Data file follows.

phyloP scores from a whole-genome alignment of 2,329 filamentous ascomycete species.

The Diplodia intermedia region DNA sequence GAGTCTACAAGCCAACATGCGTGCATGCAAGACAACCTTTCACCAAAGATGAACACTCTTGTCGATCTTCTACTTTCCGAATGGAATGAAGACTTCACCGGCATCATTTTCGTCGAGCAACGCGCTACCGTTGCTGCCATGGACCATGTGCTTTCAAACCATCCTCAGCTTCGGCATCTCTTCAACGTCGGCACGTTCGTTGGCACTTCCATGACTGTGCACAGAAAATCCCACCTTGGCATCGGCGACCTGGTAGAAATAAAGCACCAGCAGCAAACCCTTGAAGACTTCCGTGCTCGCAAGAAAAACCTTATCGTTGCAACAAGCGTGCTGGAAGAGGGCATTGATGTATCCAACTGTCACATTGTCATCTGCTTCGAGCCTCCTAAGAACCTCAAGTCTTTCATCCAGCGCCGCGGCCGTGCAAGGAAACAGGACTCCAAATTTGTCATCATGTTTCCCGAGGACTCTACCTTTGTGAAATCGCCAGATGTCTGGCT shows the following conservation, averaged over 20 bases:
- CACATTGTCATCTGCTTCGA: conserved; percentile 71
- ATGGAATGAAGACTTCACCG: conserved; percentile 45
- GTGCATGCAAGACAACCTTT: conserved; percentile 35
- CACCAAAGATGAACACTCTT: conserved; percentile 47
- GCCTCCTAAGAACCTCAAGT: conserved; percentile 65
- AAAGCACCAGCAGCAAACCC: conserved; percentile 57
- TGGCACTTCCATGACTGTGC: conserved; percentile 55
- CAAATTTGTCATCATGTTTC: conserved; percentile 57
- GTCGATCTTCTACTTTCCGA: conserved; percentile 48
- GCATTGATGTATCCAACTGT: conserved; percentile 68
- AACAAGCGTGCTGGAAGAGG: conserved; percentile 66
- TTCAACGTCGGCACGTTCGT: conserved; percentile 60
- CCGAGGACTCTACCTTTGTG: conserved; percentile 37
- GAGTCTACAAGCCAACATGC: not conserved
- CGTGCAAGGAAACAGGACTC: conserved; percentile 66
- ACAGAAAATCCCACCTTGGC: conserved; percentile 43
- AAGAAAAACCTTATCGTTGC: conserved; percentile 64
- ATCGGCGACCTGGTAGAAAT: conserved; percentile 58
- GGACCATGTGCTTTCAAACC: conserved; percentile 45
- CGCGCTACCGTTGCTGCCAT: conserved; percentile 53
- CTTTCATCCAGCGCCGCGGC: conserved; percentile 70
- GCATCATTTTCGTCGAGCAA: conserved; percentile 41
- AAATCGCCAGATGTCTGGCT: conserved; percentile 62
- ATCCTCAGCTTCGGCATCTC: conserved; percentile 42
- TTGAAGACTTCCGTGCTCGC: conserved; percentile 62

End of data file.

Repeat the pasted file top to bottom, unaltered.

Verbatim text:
phyloP scores from a whole-genome alignment of 2,329 filamentous ascomycete species.

The Diplodia intermedia region DNA sequence GAGTCTACAAGCCAACATGCGTGCATGCAAGACAACCTTTCACCAAAGATGAACACTCTTGTCGATCTTCTACTTTCCGAATGGAATGAAGACTTCACCGGCATCATTTTCGTCGAGCAACGCGCTACCGTTGCTGCCATGGACCATGTGCTTTCAAACCATCCTCAGCTTCGGCATCTCTTCAACGTCGGCACGTTCGTTGGCACTTCCATGACTGTGCACAGAAAATCCCACCTTGGCATCGGCGACCTGGTAGAAATAAAGCACCAGCAGCAAACCCTTGAAGACTTCCGTGCTCGCAAGAAAAACCTTATCGTTGCAACAAGCGTGCTGGAAGAGGGCATTGATGTATCCAACTGTCACATTGTCATCTGCTTCGAGCCTCCTAAGAACCTCAAGTCTTTCATCCAGCGCCGCGGCCGTGCAAGGAAACAGGACTCCAAATTTGTCATCATGTTTCCCGAGGACTCTACCTTTGTGAAATCGCCAGATGTCTGGCT shows the following conservation, averaged over 20 bases:
- CACATTGTCATCTGCTTCGA: conserved; percentile 71
- ATGGAATGAAGACTTCACCG: conserved; percentile 45
- GTGCATGCAAGACAACCTTT: conserved; percentile 35
- CACCAAAGATGAACACTCTT: conserved; percentile 47
- GCCTCCTAAGAACCTCAAGT: conserved; percentile 65
- AAAGCACCAGCAGCAAACCC: conserved; percentile 57
- TGGCACTTCCATGACTGTGC: conserved; percentile 55
- CAAATTTGTCATCATGTTTC: conserved; percentile 57
- GTCGATCTTCTACTTTCCGA: conserved; percentile 48
- GCATTGATGTATCCAACTGT: conserved; percentile 68
- AACAAGCGTGCTGGAAGAGG: conserved; percentile 66
- TTCAACGTCGGCACGTTCGT: conserved; percentile 60
- CCGAGGACTCTACCTTTGTG: conserved; percentile 37
- GAGTCTACAAGCCAACATGC: not conserved
- CGTGCAAGGAAACAGGACTC: conserved; percentile 66
- ACAGAAAATCCCACCTTGGC: conserved; percentile 43
- AAGAAAAACCTTATCGTTGC: conserved; percentile 64
- ATCGGCGACCTGGTAGAAAT: conserved; percentile 58
- GGACCATGTGCTTTCAAACC: conserved; percentile 45
- CGCGCTACCGTTGCTGCCAT: conserved; percentile 53
- CTTTCATCCAGCGCCGCGGC: conserved; percentile 70
- GCATCATTTTCGTCGAGCAA: conserved; percentile 41
- AAATCGCCAGATGTCTGGCT: conserved; percentile 62
- ATCCTCAGCTTCGGCATCTC: conserved; percentile 42
- TTGAAGACTTCCGTGCTCGC: conserved; percentile 62